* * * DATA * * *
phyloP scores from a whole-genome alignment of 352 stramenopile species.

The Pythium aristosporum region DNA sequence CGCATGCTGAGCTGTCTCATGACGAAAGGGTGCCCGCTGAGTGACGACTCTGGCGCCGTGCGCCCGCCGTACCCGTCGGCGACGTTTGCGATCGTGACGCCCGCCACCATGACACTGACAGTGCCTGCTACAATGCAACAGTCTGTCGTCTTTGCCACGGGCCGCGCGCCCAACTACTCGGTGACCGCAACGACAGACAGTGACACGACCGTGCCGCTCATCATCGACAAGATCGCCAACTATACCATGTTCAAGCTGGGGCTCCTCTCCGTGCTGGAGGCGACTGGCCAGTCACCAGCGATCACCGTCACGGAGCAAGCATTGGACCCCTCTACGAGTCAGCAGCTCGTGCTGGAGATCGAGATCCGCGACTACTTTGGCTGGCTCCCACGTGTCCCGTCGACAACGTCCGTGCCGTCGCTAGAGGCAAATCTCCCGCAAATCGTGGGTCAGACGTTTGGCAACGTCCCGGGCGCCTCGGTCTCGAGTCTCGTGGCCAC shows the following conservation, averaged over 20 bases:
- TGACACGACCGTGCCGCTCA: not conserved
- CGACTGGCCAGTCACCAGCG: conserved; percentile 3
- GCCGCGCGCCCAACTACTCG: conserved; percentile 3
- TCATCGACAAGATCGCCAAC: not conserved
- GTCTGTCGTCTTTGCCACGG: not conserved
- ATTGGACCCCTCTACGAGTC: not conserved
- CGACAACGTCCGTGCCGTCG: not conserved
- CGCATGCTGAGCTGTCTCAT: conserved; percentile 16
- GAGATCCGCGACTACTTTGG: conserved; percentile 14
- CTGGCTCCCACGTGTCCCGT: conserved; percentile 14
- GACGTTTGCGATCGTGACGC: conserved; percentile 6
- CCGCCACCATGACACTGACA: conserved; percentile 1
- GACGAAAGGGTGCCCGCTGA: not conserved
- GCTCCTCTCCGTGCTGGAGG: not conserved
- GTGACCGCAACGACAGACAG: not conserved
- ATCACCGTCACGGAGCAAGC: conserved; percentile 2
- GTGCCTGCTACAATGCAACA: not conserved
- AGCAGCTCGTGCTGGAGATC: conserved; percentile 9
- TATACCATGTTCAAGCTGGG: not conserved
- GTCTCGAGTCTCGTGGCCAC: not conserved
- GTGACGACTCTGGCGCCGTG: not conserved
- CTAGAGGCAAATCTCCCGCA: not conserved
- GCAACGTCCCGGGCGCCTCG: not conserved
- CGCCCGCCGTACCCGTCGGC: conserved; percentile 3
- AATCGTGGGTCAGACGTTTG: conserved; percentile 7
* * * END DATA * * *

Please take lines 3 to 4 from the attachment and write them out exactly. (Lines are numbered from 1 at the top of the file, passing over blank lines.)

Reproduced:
- TGACACGACCGTGCCGCTCA: not conserved
- CGACTGGCCAGTCACCAGCG: conserved; percentile 3